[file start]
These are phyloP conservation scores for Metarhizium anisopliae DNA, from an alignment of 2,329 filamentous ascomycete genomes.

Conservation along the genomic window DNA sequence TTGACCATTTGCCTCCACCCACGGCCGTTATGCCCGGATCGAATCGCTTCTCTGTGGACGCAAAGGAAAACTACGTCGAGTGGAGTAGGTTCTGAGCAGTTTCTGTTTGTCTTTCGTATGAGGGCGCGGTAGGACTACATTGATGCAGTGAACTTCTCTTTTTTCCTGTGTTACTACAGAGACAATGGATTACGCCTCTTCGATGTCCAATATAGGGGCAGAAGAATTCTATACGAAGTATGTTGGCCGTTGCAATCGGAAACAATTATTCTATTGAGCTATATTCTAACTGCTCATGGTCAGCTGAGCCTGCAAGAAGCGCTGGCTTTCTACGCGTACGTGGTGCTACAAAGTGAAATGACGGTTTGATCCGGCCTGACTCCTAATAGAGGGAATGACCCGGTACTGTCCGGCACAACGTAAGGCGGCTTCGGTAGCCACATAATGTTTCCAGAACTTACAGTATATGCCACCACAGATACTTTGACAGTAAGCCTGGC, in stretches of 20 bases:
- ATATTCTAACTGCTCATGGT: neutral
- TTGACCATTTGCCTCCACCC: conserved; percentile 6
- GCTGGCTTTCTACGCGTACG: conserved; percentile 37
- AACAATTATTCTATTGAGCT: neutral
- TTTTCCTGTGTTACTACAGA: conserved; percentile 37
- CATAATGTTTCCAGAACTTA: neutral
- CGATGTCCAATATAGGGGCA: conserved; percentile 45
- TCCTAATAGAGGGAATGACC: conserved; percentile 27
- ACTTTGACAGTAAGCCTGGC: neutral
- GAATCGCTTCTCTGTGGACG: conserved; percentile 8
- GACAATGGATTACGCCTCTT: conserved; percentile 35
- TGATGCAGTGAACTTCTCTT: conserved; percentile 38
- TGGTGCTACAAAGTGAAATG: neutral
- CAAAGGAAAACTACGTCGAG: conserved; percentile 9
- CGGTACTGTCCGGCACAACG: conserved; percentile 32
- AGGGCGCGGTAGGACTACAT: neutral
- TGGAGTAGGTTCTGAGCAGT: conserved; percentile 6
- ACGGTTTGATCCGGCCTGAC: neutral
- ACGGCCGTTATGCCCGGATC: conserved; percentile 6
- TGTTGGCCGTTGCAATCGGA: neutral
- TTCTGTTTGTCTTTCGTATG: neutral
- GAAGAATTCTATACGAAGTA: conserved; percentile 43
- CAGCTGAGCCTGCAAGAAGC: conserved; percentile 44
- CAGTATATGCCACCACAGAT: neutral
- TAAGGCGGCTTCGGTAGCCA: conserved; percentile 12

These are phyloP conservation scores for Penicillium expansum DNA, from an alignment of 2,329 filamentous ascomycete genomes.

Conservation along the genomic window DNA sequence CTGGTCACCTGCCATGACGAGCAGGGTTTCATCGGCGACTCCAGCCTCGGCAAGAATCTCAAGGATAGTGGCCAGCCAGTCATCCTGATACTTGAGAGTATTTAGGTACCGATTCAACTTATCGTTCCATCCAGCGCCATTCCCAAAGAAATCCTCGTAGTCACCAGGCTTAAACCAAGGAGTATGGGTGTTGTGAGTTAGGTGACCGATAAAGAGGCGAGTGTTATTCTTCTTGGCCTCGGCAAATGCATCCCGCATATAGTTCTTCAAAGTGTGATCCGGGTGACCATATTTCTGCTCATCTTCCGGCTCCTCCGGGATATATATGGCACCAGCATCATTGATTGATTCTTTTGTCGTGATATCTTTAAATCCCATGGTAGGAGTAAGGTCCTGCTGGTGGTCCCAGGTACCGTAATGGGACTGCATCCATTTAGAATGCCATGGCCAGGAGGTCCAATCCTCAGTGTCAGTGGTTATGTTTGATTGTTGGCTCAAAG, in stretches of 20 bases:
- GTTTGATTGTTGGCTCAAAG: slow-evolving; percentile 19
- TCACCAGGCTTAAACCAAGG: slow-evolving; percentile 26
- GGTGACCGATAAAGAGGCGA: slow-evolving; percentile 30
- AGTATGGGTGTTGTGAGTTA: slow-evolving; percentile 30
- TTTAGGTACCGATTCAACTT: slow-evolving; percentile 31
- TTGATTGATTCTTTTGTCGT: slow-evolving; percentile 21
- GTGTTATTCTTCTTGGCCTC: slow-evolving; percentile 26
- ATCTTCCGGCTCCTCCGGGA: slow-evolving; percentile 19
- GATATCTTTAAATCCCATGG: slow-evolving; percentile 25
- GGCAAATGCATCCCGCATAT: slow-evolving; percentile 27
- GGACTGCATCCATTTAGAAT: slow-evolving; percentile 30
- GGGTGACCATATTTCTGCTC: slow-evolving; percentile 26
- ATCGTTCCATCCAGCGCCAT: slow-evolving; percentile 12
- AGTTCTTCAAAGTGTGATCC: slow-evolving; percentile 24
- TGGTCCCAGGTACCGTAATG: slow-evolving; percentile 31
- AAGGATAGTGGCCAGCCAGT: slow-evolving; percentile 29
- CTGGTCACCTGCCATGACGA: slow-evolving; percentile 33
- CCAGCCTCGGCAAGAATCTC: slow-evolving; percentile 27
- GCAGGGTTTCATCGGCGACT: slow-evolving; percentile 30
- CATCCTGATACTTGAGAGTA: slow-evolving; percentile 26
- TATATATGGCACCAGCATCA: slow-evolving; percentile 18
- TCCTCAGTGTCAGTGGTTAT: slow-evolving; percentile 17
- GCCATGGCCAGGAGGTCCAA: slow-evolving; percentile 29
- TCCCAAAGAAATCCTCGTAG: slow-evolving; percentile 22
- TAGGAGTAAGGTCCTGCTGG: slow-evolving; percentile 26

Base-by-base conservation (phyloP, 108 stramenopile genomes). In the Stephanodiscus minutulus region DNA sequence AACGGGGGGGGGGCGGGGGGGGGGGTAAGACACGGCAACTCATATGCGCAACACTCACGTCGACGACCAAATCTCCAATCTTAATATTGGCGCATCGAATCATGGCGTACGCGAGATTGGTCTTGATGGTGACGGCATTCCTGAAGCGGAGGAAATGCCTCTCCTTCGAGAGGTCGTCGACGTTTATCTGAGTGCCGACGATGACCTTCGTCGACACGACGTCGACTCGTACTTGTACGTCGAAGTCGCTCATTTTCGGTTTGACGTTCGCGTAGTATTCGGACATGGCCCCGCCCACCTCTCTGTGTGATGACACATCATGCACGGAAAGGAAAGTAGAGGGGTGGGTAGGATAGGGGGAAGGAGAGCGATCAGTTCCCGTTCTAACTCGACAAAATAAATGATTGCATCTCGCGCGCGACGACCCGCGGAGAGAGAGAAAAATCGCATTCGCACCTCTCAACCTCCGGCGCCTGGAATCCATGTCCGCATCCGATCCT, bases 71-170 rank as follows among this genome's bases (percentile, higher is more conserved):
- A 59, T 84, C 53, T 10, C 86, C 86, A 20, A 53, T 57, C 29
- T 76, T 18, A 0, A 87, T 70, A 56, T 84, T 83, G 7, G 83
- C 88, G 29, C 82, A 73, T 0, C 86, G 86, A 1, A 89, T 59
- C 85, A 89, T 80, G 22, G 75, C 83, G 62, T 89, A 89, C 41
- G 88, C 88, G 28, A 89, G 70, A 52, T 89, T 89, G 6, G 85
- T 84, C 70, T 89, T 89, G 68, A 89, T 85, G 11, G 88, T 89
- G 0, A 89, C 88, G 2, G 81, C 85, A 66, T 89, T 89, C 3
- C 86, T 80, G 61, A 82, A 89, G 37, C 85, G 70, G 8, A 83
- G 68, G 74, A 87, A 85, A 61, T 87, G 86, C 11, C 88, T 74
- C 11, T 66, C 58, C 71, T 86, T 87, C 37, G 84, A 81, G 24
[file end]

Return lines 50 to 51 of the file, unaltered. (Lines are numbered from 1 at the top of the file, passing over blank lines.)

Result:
- TATATATGGCACCAGCATCA: slow-evolving; percentile 18
- TCCTCAGTGTCAGTGGTTAT: slow-evolving; percentile 17